[Image above] The MS&T15 poster session gave scientists a chance to showcase their latest materials science and engineering developments. Credit: ACerS
The annual who’s who of the materials science world has continued the MS&T tradition of delivering the best and brightest in materials science—presentations, speakers, and events have highlighted truly top-notch science and the people who make it possible.
Speaking of who’s who, do you recognize this guy?
Although the festooned fez may have thrown you off, that’s a bronzed replica of the one and only Arnold Schwarzenegger, as Columbus is home to his annual namesake fitness expo. Like Arnold, did you also collect special ACerS buttons at MS&T15? Be sure to post a selfie with your buttons to our Facebook or Twitter page with #PinYourACerSPride. You might win a special prize!
As I listened to presentations and covered events at MS&T15, I noticed a similar thread running through this year’s conference—diversity.
It began with Sunday morning’s ACerS Division leaders roundtable discussion, an opportunity for Division leaders to bring their questions, comments, reports, and concerns to ACerS leadership.
Division leaders reported on positive initiatives and inspiring activities their members are pursing to further their research and stimulate interest in the next generation of materials scientists and engineers. One notable highlight was the Cements Division’s new promotional video, which is sure to inspire some budding scientists to study cementitous materials.
During the forum, incoming President-elect William Lee provided a few words about his vision for the Society for the upcoming year, including his thoughts on boosting the organization’s diversity. Lee pointed out that although 40% of the Society’s members are international, leadership positions currently do not reflect the diversity of the constituency.
Although building a diverse community is already one of ACerS strategic goals, Lee indicated that he will be working on strengthening action on those goals in the upcoming year.
Another important component of the Society’s diversity is its gender breakdown—although the challenges of attracting and retaining women into science are well documented, that doesn’t mean that the problem is solved. Recognition is part of the equation to mediate gender imbalance, but the next following requirement is purposeful and directed action.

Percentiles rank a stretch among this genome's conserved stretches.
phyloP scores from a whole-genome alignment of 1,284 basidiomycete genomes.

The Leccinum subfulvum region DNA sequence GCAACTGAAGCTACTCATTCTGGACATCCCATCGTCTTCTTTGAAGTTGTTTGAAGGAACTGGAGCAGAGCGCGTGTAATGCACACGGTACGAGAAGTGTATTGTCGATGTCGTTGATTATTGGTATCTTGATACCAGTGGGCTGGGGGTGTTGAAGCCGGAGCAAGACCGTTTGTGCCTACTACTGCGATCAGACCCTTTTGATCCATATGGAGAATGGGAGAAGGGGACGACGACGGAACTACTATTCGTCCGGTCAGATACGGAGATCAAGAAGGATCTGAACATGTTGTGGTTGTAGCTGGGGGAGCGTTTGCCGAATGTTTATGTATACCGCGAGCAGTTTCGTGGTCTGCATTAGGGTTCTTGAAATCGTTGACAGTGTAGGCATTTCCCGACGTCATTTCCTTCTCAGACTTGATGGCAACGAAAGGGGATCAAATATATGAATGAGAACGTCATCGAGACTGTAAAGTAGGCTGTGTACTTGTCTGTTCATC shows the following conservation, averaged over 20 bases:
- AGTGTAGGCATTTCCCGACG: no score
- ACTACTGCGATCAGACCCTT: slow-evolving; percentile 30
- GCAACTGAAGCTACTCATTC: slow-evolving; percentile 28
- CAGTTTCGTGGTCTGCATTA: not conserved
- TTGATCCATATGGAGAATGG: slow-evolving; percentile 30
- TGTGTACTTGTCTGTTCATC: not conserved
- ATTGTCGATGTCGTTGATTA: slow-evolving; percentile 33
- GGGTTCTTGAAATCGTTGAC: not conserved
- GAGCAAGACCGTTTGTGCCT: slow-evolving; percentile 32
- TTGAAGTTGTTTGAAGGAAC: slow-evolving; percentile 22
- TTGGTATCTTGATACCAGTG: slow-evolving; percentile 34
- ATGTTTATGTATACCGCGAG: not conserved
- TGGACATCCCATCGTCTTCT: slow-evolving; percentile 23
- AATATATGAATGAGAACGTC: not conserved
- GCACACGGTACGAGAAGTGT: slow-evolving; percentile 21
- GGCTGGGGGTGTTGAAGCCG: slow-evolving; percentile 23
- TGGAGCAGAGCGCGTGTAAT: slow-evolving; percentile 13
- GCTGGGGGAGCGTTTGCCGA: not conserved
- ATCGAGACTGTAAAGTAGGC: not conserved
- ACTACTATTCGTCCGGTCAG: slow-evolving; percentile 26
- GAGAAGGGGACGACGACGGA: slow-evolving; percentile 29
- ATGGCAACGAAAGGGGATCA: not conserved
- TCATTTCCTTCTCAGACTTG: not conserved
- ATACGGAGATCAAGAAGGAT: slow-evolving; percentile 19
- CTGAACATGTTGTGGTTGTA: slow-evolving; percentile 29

The discussion about women in materials science and engineering continued Monday morning in the symposium, Advances in Ceramics, Glasses, and Composites by Women, their Mentors, and their Mentees: Mentoring and Ceramics.
The session’s first speaker, Lynnette Madsen of the NSF Ceramics Program, presented her efforts to draw attention to the accomplishments of many successful women in science and engineering—her new book, Successful Women Ceramic and Glass Scientists and Engineers: 100 Inspirational Profiles. [ACerS members, don’t forget that you save on Wiley titles with your membership!] The book, due out in the next couple of months, is also available for pre-order on Amazon.
Madsen says that part of the problem with representation of women in science is one of environment, which influences children’s interests or perceived career paths through cultural norms and gender roles.
In materials science and engineering—much like most other science and engineering fields—women are disparately recognized for their work, which creates a dearth of role model female scientists to inspire young women.
Madsen’s book helps address this dearth by providing 100 in-depth profiles of successful women in materials science and engineering. Profiles provide general information about each woman and her accomplishments, in addition to the woman’s self-described proudest moments, biggest challenges, and invaluable words of wisdom.
The book has cultural diversity, too, with profiles highlighting women from 29 countries.
Also included in the list of incredibly successful women (we’re so proud to report!) are all five female presidents who have led ACerS: Carol Jantzen, Kathryn Logan, Katherine Faber, Marina Pascucci, and Kathleen Richardson.
Successful women also kept the momentum of the conference going Tuesday morning with Sylvia Johnson delivering the ACerS Edward Orton, Jr. Memorial Lecture to open up the MS&T15 plenary session.
Johnson, of NASA Ames Research Center (Moffett Field, Calif.), detailed the materials science challenges and wonders of space travel. She shared with the engaged audience some examples of incredible materials innovations that have allowed our species to rove on Mars and collect stardust, among other out-of-this-world adventures.
But, Johnson said, the challenges are not over—we still need further innovations and new materials to meet the exponentially complex problems of exponentially complex space exploration.
Current estimates calculate that about 300 pounds of fuel are needed to get just 1 pound of cargo from Earth to Mars and back to Earth—and that’s just not feasible for more widespread travel and exploration of the red planet.
Innovative new materials that can provide the thermal and radiation protection needed in space, while still remaining flexible, lightweight, and durable, are really hard problems to solve, Johnson stressed. But, she reassured attendees, they are also problems that materials science can tackle.
MS&T15 continues today with more technical talks, events, and networking opportunities. Check back to CTT on Friday for a final event recap, and for those of you still at the meeting, happy final days of MS&T15!